The way to get the country out of recession -- and most people think we're in one -- is to get the country out of Iraq, according to an Associated Press-Ipsos poll.
Pulling out of the war ranked first among proposed remedies in the survey, followed by spending more on domestic programs, cutting taxes and, at the bottom end, giving rebates to poor people in hopes they'll spend the economy into recovery….
Forty-eight percent said a pullout would help fix the country's economic problems "a great deal," and an additional 20 percent said it would help at least somewhat. Some 43 percent said increasing government spending on health care, education and housing programs would help a great deal; 36 percent said cutting taxes.
"Let's stop paying for this war," said Hilda Sanchez, 44, of Waterford, Calif. "There are a lot of people who are struggling. We can use the money to pay for medical care and help people who were put out of their homes."
It is striking to compare the overwhelming anti-militarist pro-social welfare sentiment expressed here to the campaign rhetoric coming out of presumptive Republican Presidential nominee John McCain: more wars and unending occupations, coupled with making Bush's tax cuts permanent and a refusal to address the healthcare and subprime mortgage crises with anything but the same shopworn "free market" pieties that led us into these messes in the first place.
I think it is foolishly premature to celebrate the hostility expressed by some social and religious conservatives to the McCain candidacy in these early moments of its ascendancy, as if these expressions of frustration represent the prospect of an inevitable victory for Democrats in 2008. To underestimate the capacity of Republicans to fall in line with a Party command, even when it directly contradicts the apparently deepest and most belligerently expressed convictions of the last moment, is to make an inexcusable error given the evidence of the last decade of turn-on-a-dime Republican about faces on everything from impeachment to rule of law to up or down votes to states rights to civil liberties to on and on and on. Nevertheless, I also do agree with those who believe that at least some Republican higher ups are essentially writing off this election as a strategic matter, and directing their serious attention to planning for a 2012 bid exploiting the pain that will inevitably attach to any serious efforts to clean up the catastrophic messes left by the Killer Clown Administration.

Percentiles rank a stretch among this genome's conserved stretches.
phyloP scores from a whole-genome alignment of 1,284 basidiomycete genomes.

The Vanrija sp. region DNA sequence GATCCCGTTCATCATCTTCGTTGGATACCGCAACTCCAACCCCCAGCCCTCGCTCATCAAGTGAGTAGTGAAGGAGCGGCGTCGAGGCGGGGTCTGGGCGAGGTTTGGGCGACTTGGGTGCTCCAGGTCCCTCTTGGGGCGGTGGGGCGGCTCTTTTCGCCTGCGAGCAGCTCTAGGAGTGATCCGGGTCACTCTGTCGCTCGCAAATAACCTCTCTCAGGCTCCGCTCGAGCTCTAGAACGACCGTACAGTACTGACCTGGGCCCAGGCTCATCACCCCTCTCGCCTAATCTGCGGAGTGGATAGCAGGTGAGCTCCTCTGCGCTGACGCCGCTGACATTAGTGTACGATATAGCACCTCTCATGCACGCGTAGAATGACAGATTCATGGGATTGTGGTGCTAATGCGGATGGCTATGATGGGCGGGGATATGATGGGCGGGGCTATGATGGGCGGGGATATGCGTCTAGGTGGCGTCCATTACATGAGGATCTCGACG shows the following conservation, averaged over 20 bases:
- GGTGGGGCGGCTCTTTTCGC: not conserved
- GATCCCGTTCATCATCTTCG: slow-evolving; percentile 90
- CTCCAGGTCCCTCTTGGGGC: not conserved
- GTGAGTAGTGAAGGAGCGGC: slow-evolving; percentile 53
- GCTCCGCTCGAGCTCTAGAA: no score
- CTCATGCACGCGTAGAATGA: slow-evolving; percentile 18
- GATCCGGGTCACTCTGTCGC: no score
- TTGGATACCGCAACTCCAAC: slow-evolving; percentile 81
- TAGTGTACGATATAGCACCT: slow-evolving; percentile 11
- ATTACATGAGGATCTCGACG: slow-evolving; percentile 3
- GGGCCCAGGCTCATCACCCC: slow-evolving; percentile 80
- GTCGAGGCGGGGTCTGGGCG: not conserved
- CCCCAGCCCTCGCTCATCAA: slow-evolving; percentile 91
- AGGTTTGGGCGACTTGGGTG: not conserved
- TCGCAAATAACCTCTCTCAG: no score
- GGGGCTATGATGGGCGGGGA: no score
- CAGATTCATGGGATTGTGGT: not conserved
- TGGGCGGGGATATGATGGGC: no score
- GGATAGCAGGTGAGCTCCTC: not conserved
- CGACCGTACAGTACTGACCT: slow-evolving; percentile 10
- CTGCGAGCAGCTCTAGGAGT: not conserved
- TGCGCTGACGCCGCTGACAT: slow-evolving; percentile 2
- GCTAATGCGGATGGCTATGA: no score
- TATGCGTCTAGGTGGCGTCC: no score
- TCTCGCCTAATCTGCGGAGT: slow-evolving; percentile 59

I happen to think, however, that these bright brittle Republican strategists may be underestimating the extent to which this election could represent at last a well-nigh comprehensive repudiation of Movement Conservatism's actually logically contradictory but apparently emotionally gratifying combination of anti-government with pro-militarist rhetoric. So, too, they may be underestimating the extent to which demographic realities (among them the more comfortable and open-minded attitudes of straight white younger voters toward queer folks and people of color) represent at last the crumbling effectiveness of the racist Southern Strategy on which corporatist Republicans have depended since the Johnson Administration to whomp up enough popular support to implement policies that benefit moneyed minorities at the expense of everyday majorities.
The effort to recast the Southern Strategy through a racist anti-immigrant politics seems to me exactly as doomed to fail in its actual ambitions as the comparable effort to recast the Cold War through the racist "Clash of Civilizations" in the Middle East. This is not to deny the mischief, violence, heartbreak, and injustice Republicans and conservative Democrats are managing to accomplish through these tired sequels of old 20C political frames, but it is just to suggest that this time around these gambits seem less capable of amping up hegemony and damping down democratic resistances quite so effectively for as long as they would need to do to keep people-powered politics from flourishing for good, especially in light of emerging p2p formations.
In other words, by 2012, Movement Conservatives may find themselves more deeply in the wilderness than they could easily imagine right now, even in the midst of their obvious current distress, given their long habituation to such sustained control of so much of the political discourse and budgetary priorities. Of course, corporate-militarist influence on the Democrats themselves may well manage to blunt this opportunity and keep the door open for the scoundrels and thieves of the Right after all. Heaven knows, if it had been up to me, most of them would have been impeached or forced to resign by now, and rotting in jail cells for war crimes, fraud, and corruption.
For now, I can only hope that Obama and Clinton are listening to the less guns, more butter message the American people are calling for so loud and clear. Certainly Obama would do well to listen to that advice much more than to the social security privatizers and tax cut crackpots who alarmingly dominate his team of economic advisors at the moment.
McCain could not be more palpably out of touch with the sentiment of the American people with his rhetoric of endless aggressive war together with his appeasement of corporatists by mouthing tired "free market" slogans we've all heard a million times before by now. Obama (and Clinton, too) need to get out in front of this and make their difference from McCain stark here, and align themselves with the American people whom they claim to want to represent.